COVID-19 Update | May 19, 2023

COVID-19 News

COVID-19 Update | May 19, 2023

May 19, 2023

COVID-19 Update | May 19, 2023

The California Biotechnology Foundation is committed to keeping you up to date about COVID-19 testing, treatment and prevention advancements. The following resources track what progress has been made as of May 19, 2023. Notable advancements include:

  • According to a study published in Brain Communications, new research could potentially improve the treatment of fatigue among individuals with long COVID-19.
  • The World Health Organization, announced that the vaccine advisory group stated current COVID vaccines should be switched to a monovalent vaccine that contains XBB.1.5.

Recent News

  • WHO advisers recommend switch to monovalent XBB COVID-19 vaccine
    CIDRAP – May 18, 2023
    The World Health Organization (WHO) COVID-19 vaccine composition advisory group met last week to discuss the latest changes and impacts on the vaccine and today recommended that vaccine makers drop the ancestral strain and switch to a monovalent (single-strain) vaccine that contains an XBB.1 descendant lineage such as XBB.1.5. In other developments, the WHO said overall global cases and deaths continue to decline, but the situation still reflects a mixed picture at the regional level.
  • Statement on the antigen composition of COVID-19 vaccines
    World Health Organization – May 18, 2023
    The WHO Technical Advisory Group on COVID-19 Vaccine Composition continues to meet regularly to assess the implications of SARS-CoV-2 evolution for COVID-19 vaccine antigen composition and advise WHO on whether changes are needed to the antigen composition of future COVID-19 vaccines. In April 2023, the TAG-CO-VAC indicated that the advisory group would convene at least twice in 2023: once in May 2023 and again, approximately 6 months later. At each meeting, recommendations to either maintain current vaccine composition or to consider updates will be issued.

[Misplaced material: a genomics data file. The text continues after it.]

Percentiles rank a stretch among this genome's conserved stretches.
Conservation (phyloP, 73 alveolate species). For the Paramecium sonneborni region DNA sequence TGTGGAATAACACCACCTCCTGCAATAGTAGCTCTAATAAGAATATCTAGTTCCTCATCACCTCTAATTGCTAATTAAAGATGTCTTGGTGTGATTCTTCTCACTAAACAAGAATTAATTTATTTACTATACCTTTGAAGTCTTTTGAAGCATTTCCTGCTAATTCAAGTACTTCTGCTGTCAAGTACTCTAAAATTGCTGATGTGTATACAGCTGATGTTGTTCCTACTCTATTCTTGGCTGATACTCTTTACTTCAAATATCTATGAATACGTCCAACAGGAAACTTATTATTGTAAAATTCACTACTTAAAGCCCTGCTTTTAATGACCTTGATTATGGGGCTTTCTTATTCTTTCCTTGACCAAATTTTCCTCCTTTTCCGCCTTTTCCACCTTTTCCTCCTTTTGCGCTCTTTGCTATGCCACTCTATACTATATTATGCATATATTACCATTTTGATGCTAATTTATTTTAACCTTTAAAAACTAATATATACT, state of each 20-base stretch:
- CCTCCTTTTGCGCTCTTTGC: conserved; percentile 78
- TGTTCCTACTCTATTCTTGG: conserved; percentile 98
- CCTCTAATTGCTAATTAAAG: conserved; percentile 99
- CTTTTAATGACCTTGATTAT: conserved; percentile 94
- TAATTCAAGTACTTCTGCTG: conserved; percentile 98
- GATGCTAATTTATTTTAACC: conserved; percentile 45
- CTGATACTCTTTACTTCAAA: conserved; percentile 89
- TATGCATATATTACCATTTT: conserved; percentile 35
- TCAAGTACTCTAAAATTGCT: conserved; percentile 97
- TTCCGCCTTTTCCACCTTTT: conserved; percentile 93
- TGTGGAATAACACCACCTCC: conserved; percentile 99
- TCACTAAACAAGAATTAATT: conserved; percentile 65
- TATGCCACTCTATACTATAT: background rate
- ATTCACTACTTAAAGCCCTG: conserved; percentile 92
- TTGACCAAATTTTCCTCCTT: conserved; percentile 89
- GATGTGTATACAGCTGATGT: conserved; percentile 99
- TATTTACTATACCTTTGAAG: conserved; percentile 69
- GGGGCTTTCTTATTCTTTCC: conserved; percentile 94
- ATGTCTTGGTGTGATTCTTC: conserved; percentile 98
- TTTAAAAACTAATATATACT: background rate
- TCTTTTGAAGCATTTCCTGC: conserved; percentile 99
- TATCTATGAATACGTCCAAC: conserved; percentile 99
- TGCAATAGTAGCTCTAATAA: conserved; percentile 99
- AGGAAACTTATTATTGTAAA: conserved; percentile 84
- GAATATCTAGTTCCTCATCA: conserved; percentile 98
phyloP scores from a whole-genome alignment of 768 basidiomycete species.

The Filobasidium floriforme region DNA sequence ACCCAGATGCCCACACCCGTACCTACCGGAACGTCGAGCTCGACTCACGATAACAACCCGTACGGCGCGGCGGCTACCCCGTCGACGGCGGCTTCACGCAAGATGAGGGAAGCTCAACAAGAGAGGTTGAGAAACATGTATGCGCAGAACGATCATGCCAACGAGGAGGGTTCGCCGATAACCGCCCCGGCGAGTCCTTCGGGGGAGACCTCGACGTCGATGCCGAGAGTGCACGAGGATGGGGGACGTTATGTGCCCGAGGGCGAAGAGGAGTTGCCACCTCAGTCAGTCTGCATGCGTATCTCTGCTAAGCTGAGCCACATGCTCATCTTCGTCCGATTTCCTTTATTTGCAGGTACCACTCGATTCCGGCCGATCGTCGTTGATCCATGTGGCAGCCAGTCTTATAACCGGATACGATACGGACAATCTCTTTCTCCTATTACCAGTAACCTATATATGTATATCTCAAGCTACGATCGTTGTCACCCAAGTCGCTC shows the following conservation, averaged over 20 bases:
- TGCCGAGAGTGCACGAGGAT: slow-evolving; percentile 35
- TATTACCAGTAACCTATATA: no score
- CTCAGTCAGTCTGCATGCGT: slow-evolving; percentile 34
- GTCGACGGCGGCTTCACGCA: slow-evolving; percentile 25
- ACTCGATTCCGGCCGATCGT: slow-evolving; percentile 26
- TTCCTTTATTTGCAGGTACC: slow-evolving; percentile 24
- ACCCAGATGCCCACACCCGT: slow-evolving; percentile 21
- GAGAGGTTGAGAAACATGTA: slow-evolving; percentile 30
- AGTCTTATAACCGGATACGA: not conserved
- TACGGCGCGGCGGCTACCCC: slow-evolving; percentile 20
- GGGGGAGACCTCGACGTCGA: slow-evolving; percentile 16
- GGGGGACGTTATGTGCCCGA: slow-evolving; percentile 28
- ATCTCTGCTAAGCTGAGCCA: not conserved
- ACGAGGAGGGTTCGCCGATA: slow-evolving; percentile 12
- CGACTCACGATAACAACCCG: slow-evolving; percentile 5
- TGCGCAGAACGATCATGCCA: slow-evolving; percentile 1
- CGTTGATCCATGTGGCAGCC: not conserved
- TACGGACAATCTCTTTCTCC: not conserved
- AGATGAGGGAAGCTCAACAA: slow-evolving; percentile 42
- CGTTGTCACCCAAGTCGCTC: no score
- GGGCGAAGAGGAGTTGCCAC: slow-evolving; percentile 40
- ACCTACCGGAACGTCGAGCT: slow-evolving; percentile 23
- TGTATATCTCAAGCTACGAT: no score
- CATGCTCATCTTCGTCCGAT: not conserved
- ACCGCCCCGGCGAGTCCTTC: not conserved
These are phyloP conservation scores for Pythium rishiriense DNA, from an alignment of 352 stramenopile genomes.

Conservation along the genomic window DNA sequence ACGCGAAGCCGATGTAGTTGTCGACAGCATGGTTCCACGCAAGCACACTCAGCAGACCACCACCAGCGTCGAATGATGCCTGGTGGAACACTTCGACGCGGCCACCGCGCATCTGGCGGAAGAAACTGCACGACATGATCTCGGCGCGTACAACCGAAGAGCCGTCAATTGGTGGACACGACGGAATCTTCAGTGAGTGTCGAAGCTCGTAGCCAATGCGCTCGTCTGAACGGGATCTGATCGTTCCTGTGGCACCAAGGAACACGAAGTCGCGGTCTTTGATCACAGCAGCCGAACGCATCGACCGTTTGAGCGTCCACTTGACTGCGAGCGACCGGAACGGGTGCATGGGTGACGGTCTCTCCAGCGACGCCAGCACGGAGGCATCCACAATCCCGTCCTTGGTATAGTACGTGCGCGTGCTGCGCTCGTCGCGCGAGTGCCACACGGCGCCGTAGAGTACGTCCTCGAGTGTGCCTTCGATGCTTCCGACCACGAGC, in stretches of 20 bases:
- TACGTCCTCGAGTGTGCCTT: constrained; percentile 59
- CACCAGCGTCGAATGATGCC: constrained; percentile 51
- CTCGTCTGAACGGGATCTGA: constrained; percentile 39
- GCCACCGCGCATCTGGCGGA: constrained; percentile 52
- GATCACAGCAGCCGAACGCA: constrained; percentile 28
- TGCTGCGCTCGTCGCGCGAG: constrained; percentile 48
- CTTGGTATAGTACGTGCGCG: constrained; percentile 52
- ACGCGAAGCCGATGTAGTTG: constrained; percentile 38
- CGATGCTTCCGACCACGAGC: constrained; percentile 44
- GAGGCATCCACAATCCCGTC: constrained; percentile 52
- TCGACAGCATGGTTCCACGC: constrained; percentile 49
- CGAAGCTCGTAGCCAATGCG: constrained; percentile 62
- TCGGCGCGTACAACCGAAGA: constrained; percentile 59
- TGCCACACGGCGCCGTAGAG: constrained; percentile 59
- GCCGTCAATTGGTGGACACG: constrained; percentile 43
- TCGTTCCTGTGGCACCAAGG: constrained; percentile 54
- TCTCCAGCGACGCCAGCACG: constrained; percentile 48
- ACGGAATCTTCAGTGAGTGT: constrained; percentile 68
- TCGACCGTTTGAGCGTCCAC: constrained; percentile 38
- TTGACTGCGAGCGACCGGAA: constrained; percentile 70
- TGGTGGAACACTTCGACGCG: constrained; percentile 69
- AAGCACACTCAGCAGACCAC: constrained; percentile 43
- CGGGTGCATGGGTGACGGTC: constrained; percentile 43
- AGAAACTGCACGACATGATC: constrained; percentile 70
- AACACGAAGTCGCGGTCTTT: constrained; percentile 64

• Why is COVID-19 life-threatening for some people? Genetics study offers clues
    Nature – May 17, 2023
    An analysis of DNA from more than 24,000 people who had COVID-19 and required treatment in intensive care has yielded more than a dozen new genetic links to the risk of developing extreme illness from the disease. The study, which was published in Nature1 and has more than 2,000 authors, highlights the role of the immune system in fueling the later stages of particularly severe COVID-19. The results could one day contribute to the development of therapies for COVID-19 — and potentially other diseases that cause acute respiratory distress or sepsis.
  • Identifying trajectories of the evolution of post-COVID-19 condition
    News Medical & Life Sciences – May 17, 2023
    Most individuals with severe acute respiratory syndrome COVID-19 infection recover from the illness. Still, some report symptoms beyond 4-12 weeks post-infection, a condition termed long COVID-19 or post-COVID-19 condition. Fatigue, dyspnea, altered taste or smell, cognitive disturbances, and chest pain are the most common symptoms. Most longitudinal studies described the prevalence of patients with symptoms at specific time points post-infection without identifying or defining distinct patient subgroups.
  • Trust in childhood vaccines holds steady, despite skepticism of COVID-19 vaccines, survey finds
    CNN Health – May 16, 2023
    Divisive views on the COVID-19 vaccines haven’t shaken the broadly favorable views of routine childhood vaccines, a new survey suggests. Nearly nine out of 10 adults in the US say that the benefits of the measles, mumps and rubella (MMR) vaccines outweigh the risks – a share that’s remained unchanged since before the COVID-19 pandemic, according to data published by the Pew Research Center. Only about six out of 10 adults say the same about the COVID-19 vaccines.
  • Nanoparticles take aim at COVID-19 with lysosome-targeted delivery
    News Medical & Life Sciences – May 15, 2023